PhD, Director of Research, Police University College, FinlandVesa.Muttilainen@polamk.fi
Publisert 23.04.2021, Nordic Journal of Studies in Policing 2021/1, Årgang 8, side 1-2
The Nordic Journal of Studies in Policing (NJSP) has been evaluated for inclusion in Elsevier’s Scopus, which is the largest abstract and citation database of peer-reviewed literature. The Content Selection & Advisory Board (CSAB) has advised to accept the journal in Scopus.
According to the advice from CSAB accepting the journal in Scopus the NJSP focuses on studies in policing in the Nordic countries, which is well reflected both in the editorial board and in the articles. The subject area of the NJSP is not typically covered by journal literature. Therefore, the scope of the journal well serves the need for an audience in this field. The content of the articles is mainly based on an empirical approach and is well supported by the previous research literature. The journal is encouraged to inform readers transparently on the processing of each article from submission to publication.
With the release of this issue, the Covid-19 pandemic has been influencing our lives for over a year. The pandemic has changed the police’s operating environment and policing in various ways in the Nordic countries. These changes will most likely be analysed in the NJSP articles in the coming years. However, this issue covers the police and its activities mainly before the Covid-19 era.
The first peer-reviewed article explores violent and property crime geographically. There are multiple geographical crime prediction techniques to use and comparing these techniques therefore has become important (Doyle, Gerell, Andershed). The second article discusses prevention of radicalization as an emergent field of plural policing. It also provides a brief history of the policing of militant Islamism in Norway (Ellefsen). The third article describes universal police behaviours during critical incidents and their connection to police personality. The study reveals possible strengths and vulnerabilities that may need more attention and deliberate practice (Huhta, Di Nota, Nyman, Pietilä, Ropo). The last article focuses on police stress and provides an instrument that measures stressors among patrolling officers. It aims to extend the currently available stress measures (Ghazinour, Padyab, Hansson).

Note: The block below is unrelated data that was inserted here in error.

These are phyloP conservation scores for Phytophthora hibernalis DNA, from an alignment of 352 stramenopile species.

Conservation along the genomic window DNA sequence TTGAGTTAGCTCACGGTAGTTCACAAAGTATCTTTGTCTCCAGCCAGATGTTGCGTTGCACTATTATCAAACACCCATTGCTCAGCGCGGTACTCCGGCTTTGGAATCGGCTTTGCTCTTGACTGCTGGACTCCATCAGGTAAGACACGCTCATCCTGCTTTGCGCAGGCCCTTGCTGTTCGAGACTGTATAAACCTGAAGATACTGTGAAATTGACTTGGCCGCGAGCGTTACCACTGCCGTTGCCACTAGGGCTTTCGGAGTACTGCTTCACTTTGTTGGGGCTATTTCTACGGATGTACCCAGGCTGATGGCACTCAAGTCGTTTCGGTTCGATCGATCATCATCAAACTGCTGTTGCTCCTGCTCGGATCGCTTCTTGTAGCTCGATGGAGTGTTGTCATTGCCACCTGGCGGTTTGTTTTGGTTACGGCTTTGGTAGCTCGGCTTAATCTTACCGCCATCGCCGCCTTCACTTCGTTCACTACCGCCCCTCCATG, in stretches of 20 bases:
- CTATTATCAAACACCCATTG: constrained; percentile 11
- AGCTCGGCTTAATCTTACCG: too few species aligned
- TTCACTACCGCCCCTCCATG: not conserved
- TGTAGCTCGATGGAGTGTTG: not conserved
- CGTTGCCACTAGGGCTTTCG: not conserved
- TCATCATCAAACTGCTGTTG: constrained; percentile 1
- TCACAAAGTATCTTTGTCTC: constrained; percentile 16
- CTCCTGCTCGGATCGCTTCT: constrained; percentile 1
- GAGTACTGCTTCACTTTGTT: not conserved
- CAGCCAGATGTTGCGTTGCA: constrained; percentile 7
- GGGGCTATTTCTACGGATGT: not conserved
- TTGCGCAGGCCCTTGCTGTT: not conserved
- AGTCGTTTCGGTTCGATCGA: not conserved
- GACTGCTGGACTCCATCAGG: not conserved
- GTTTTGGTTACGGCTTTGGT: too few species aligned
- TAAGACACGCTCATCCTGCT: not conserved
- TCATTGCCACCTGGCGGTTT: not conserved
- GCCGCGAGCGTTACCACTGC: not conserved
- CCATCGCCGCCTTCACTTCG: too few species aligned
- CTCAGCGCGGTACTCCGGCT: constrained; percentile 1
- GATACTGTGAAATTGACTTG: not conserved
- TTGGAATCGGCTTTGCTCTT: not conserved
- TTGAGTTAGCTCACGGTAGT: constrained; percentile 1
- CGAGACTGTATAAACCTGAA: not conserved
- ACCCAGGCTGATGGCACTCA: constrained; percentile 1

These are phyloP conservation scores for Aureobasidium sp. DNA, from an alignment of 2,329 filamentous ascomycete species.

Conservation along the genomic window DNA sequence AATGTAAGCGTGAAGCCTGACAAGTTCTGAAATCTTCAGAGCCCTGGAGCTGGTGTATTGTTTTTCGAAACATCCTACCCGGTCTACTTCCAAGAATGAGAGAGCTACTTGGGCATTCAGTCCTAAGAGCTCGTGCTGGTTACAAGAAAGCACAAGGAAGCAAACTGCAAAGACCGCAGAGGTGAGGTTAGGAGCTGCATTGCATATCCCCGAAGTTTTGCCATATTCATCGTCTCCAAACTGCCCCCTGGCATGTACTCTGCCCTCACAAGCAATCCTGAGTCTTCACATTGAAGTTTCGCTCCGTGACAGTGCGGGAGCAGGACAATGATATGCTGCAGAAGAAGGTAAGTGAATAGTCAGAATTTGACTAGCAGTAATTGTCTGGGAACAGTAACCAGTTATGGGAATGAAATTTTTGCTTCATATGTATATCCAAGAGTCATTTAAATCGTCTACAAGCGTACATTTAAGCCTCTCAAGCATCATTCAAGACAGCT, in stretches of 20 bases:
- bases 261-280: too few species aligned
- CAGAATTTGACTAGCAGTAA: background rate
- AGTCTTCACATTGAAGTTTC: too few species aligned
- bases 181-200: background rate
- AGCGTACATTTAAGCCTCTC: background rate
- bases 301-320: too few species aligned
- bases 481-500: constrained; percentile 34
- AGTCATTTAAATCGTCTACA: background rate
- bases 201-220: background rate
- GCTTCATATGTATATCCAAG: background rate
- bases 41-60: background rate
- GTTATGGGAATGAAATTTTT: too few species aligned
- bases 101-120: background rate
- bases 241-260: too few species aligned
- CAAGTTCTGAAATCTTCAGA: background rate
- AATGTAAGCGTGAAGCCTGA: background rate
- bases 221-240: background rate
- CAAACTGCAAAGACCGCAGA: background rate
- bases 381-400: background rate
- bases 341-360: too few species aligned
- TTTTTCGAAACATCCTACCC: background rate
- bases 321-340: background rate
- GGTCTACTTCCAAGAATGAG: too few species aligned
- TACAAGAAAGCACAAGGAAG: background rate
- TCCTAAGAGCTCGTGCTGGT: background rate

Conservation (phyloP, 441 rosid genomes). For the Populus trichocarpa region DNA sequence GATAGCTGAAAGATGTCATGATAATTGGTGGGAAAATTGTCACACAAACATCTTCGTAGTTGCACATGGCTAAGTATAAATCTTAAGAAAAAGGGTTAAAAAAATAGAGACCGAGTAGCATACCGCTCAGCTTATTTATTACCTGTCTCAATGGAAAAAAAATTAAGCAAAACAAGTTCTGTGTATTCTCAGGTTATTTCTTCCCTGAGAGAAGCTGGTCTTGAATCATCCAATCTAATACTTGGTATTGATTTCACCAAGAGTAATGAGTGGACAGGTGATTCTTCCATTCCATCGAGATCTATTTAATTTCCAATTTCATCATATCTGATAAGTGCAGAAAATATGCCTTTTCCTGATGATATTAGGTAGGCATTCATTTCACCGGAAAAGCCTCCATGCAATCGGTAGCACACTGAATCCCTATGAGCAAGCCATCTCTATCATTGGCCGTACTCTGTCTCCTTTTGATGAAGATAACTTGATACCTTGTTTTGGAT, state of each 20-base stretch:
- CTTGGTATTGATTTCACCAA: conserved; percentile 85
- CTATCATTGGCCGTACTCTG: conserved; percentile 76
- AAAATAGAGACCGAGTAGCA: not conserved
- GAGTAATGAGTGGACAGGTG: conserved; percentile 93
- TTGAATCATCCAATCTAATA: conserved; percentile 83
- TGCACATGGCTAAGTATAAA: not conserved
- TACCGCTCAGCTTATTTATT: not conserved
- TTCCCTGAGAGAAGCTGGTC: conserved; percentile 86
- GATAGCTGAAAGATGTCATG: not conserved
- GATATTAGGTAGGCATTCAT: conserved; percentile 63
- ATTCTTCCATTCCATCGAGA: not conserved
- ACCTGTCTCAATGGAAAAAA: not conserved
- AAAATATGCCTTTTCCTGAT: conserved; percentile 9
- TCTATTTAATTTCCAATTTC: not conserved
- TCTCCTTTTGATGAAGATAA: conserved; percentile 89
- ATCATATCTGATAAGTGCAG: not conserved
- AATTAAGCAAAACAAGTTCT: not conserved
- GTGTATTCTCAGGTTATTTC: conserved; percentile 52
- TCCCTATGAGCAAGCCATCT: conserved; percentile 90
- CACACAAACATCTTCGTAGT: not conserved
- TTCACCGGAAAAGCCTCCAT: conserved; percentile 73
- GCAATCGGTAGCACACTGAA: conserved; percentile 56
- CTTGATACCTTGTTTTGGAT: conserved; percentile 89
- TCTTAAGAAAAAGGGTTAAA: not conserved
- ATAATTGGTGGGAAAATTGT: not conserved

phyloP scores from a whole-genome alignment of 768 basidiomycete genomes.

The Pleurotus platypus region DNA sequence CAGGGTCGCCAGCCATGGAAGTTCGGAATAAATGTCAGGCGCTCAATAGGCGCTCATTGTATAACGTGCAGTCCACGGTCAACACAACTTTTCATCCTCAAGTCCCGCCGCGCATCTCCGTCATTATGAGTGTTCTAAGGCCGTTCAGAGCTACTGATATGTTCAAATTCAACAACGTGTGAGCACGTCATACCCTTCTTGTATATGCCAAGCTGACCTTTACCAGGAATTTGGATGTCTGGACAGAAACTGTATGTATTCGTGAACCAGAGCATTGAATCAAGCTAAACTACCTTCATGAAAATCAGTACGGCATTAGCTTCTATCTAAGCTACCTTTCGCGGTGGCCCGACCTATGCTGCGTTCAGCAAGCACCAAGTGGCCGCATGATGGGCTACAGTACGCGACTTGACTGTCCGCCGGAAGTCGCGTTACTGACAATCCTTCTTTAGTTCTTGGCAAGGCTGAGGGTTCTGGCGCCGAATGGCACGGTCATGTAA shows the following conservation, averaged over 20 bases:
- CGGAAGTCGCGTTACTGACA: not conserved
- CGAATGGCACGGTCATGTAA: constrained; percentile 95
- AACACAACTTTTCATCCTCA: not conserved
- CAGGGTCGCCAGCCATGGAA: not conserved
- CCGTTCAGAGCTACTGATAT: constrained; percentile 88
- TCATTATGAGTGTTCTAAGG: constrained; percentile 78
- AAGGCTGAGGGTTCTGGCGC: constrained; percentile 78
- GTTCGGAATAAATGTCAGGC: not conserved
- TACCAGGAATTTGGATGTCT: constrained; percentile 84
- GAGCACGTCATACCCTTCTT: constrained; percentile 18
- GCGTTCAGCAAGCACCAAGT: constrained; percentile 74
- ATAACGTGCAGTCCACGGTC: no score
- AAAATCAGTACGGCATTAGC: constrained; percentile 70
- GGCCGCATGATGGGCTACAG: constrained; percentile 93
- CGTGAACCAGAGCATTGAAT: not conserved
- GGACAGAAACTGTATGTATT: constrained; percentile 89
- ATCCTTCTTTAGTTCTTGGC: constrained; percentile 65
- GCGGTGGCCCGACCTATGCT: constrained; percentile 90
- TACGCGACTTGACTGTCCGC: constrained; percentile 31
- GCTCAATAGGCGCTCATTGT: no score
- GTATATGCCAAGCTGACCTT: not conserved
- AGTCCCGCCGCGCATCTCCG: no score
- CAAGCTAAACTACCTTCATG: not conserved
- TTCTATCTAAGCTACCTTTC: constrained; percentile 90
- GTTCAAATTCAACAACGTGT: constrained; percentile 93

Besides these peer-reviewed articles, this issue includes an obituary of associate professor Geir Aas, who passed away 28 February 2021. His colleagues have addressed him particularly as a scholar, police sociologist and criminologist.
Norway, Sweden and Denmark have been involved in the editorial work of the NJSP since its establishment, and the authors have also come mainly from these countries. However, the other Nordic countries are gradually becoming more involved in the NJSP activities. For example, Finland joined the editorial board in 2019, and the editor-in-chief is now from there for the first time. Finnish researchers have recently been more active in submitting manuscripts to the journal. Concerning Iceland, the NJSP evaluation group recommended last autumn that Iceland could consider joining the editorial board.
The Nordic Police Research Conference has brought together police researchers from all the Nordic countries biannually. The conference was planned to be organised in Finland last year but has been postponed twice due to the Covid-19 pandemic. However, the conference will be held online in June this year and will focus on police education. A thematic issue of the NJSP on this topic will be published in 2022. Hopefully, some of the conference presentations will develop into articles for the NJSP.
I hope you will enjoy this issue of the NJSP whether you are interested in the geography of crime, radicalization, critical incidents, or measuring stress. Before compiling the next issue on technology and artificial intelligence, Denmark will take over the role of editor-in-chief.
CC BY-NC 4.0